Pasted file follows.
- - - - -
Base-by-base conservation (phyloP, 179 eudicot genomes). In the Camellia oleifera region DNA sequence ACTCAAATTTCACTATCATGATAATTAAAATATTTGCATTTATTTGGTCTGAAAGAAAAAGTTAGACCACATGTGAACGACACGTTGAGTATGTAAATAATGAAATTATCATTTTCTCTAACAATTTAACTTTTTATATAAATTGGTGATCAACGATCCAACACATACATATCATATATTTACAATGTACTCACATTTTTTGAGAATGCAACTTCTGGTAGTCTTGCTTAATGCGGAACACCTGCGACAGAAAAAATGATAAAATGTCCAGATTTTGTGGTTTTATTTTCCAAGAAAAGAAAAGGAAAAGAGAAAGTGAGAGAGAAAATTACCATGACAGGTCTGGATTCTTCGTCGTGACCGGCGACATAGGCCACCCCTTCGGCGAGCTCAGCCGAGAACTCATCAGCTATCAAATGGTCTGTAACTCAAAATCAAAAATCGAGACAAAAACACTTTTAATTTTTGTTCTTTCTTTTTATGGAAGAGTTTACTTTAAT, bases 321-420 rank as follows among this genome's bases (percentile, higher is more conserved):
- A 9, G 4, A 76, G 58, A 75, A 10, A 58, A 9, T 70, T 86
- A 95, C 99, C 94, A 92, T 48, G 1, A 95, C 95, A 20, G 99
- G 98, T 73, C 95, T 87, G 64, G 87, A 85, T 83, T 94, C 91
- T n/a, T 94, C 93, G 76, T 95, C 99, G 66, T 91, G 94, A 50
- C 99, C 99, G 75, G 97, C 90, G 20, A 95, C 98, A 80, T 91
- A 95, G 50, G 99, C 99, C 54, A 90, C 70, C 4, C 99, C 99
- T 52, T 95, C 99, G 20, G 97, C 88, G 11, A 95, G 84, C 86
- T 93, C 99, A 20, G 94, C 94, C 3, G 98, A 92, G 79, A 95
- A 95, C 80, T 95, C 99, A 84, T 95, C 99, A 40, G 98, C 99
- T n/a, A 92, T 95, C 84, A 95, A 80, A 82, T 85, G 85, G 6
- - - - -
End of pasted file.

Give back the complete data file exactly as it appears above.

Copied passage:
Base-by-base conservation (phyloP, 179 eudicot genomes). In the Camellia oleifera region DNA sequence ACTCAAATTTCACTATCATGATAATTAAAATATTTGCATTTATTTGGTCTGAAAGAAAAAGTTAGACCACATGTGAACGACACGTTGAGTATGTAAATAATGAAATTATCATTTTCTCTAACAATTTAACTTTTTATATAAATTGGTGATCAACGATCCAACACATACATATCATATATTTACAATGTACTCACATTTTTTGAGAATGCAACTTCTGGTAGTCTTGCTTAATGCGGAACACCTGCGACAGAAAAAATGATAAAATGTCCAGATTTTGTGGTTTTATTTTCCAAGAAAAGAAAAGGAAAAGAGAAAGTGAGAGAGAAAATTACCATGACAGGTCTGGATTCTTCGTCGTGACCGGCGACATAGGCCACCCCTTCGGCGAGCTCAGCCGAGAACTCATCAGCTATCAAATGGTCTGTAACTCAAAATCAAAAATCGAGACAAAAACACTTTTAATTTTTGTTCTTTCTTTTTATGGAAGAGTTTACTTTAAT, bases 321-420 rank as follows among this genome's bases (percentile, higher is more conserved):
- A 9, G 4, A 76, G 58, A 75, A 10, A 58, A 9, T 70, T 86
- A 95, C 99, C 94, A 92, T 48, G 1, A 95, C 95, A 20, G 99
- G 98, T 73, C 95, T 87, G 64, G 87, A 85, T 83, T 94, C 91
- T n/a, T 94, C 93, G 76, T 95, C 99, G 66, T 91, G 94, A 50
- C 99, C 99, G 75, G 97, C 90, G 20, A 95, C 98, A 80, T 91
- A 95, G 50, G 99, C 99, C 54, A 90, C 70, C 4, C 99, C 99
- T 52, T 95, C 99, G 20, G 97, C 88, G 11, A 95, G 84, C 86
- T 93, C 99, A 20, G 94, C 94, C 3, G 98, A 92, G 79, A 95
- A 95, C 80, T 95, C 99, A 84, T 95, C 99, A 40, G 98, C 99
- T n/a, A 92, T 95, C 84, A 95, A 80, A 82, T 85, G 85, G 6